COLUMBUS, Ohio (AP) -- With the game on the line in the closing minutes, Jantel Lavender and Ohio State were at their best at both ends of the floor.
Lavender scored 32 points, Samantha Prahalis had 15 points and a career-high 15 assists and the sixth-ranked Buckeyes beat No. 11 Oklahoma 95-84 on Sunday in the Big Ten/Big 12 Challenge.
"They're a very good basketball team and we're a very good basketball team," Ohio State coach Jim Foster said. "And the last 7 minutes our defense was up to the task."
The offensive numbers were pretty gaudy, too.
Brittany Johnson added 18 points, Tayler Hill finished with 16 and Sarah Schulze 12 for the Buckeyes (7-0), who pulled away after the game was tied with just under 11 minutes left.
Spectacular freshman Aaryn Ellenberg, who had a career-best 34 points for Oklahoma in her seventh game, tied it for the final time at 62-all on a jumper from the right wing at the 11:44 mark. Seconds later, she picked up her fourth foul and went to the sideline.
The momentum swung dramatically.
"We couldn't get quite over the hump," Sooners coach Sherri Coale said. "When Aaryn Ellenberg got her fourth foul and had to come out it began to unravel a little bit because she had been so much a part of our offensive confidence. We were really looking to her. A true freshman? Are you kidding me?"
An instant after Ellenberg left the game, Prahalis hit a pullup 15-footer. After Lavender hit a 12-foot turnaround, Joanna McFarland streaked by Lavender for a layup. At the other end, Lavender hit a bank shot and was fouled by McFarland, completing the three-point play.
An Oklahoma turnover was followed by the biggest shot of the game. With the shot clock about to expire, Lavender let fly with another tough 15-footer with a defender in her face that hit nothing but net and gave Ohio State a 71-64 lead.
"It was fun," the three-time Big Ten player of the year said. "I knew Oklahoma was the type of team that was going to come in and play extremely hard. I knew it was going to be physical, it was going to be a battle and we had a great crowd that was going to be behind us."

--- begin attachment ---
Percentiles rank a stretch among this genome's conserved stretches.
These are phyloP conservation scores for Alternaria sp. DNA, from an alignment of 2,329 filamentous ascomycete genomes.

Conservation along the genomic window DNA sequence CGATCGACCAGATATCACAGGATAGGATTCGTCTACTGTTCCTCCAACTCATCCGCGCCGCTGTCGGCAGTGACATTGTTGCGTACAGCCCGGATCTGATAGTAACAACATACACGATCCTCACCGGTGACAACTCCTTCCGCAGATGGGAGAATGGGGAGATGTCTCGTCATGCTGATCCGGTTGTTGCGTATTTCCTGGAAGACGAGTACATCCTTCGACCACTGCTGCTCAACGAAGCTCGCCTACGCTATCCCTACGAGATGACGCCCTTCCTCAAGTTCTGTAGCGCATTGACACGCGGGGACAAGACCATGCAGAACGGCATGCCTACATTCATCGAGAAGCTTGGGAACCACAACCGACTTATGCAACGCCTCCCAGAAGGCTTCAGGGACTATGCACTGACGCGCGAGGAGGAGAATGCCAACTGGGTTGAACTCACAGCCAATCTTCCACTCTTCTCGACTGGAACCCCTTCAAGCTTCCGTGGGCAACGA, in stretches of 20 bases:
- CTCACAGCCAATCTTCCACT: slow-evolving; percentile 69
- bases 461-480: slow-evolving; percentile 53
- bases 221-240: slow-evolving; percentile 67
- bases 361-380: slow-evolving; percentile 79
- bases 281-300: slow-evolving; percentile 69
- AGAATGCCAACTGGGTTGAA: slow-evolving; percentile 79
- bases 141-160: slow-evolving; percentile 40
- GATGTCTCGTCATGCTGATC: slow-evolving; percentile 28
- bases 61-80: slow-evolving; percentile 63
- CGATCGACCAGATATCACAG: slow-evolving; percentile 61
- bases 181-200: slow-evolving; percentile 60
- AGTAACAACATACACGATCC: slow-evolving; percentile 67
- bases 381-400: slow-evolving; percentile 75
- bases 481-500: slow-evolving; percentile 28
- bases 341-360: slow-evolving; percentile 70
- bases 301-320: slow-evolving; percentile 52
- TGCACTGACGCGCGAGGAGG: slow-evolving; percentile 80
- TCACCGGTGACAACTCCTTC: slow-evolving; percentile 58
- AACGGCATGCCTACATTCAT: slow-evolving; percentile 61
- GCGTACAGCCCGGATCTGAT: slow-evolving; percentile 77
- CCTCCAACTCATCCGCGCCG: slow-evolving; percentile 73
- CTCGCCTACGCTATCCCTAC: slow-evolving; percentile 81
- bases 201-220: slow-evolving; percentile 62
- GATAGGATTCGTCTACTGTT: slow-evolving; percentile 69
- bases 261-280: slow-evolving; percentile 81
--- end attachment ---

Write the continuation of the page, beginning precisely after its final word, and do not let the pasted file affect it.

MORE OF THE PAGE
The Sooners pulled within four with 5:42 left on a three-point play by preseason Associated Press first-team All-American Danielle Robinson, who hit her average with 19 points, but Johnson made a 3 from the wing to spark an 8-0 run that put the game out of reach.
Carlee Roethlisberger, an Ohio native and the little sister of Pittsburgh Steelers quarterback Ben Roethlisberger, had 18 for the Sooners, who stayed in the game by hitting six of 11 shots behind the arc in the second half.
Prahalis had one more than her previous career high in assists.
"I wanted to get everybody involved," she said. "I only got 15 assists because people made shots. I just tried to move the ball around because if we move it around it opens up the post a little bit for Jantel."
It was Foster's 1,000th game as a head coach. He improved to 723-277 in 32 seasons at St. Joseph's, Vanderbilt and Ohio State.
Asked what he liked most about coaching, he said: "Watching kids grow, watching players mature and start to understand what it is you're talking about. It's not Latin anymore. Then they start to feel that sense of accomplishment and achievement."
The Buckeyes shot 56 percent from the field in the second half and 51 percent for the game. They outscored Oklahoma by 11 at the line and made 44 percent (8 of 18) of their 3-point attempts -- a considerable improvement over their 26 percent for the season coming in.
"At the end of the game, we did the things we needed to do at both ends of the floor," Foster said. "We took care of the ball, we got some timely rebounds, we found the right people and made good decisions. At the other end of the floor we were much better the last 7 minutes of the game of identifying them and making their shots more difficult."
Oklahoma was hampered by foul trouble all night, with three starters fouling out.
When Ellenberg picked up her fifth in the final minute, she received a standing ovation from a crowd of 4,746.
"Yeah, they were glad she wasn't playing anymore," Coale cracked. "I don't think it was for the right reasons. Maybe. We'll give them the benefit of the doubt -- it is the holiday season."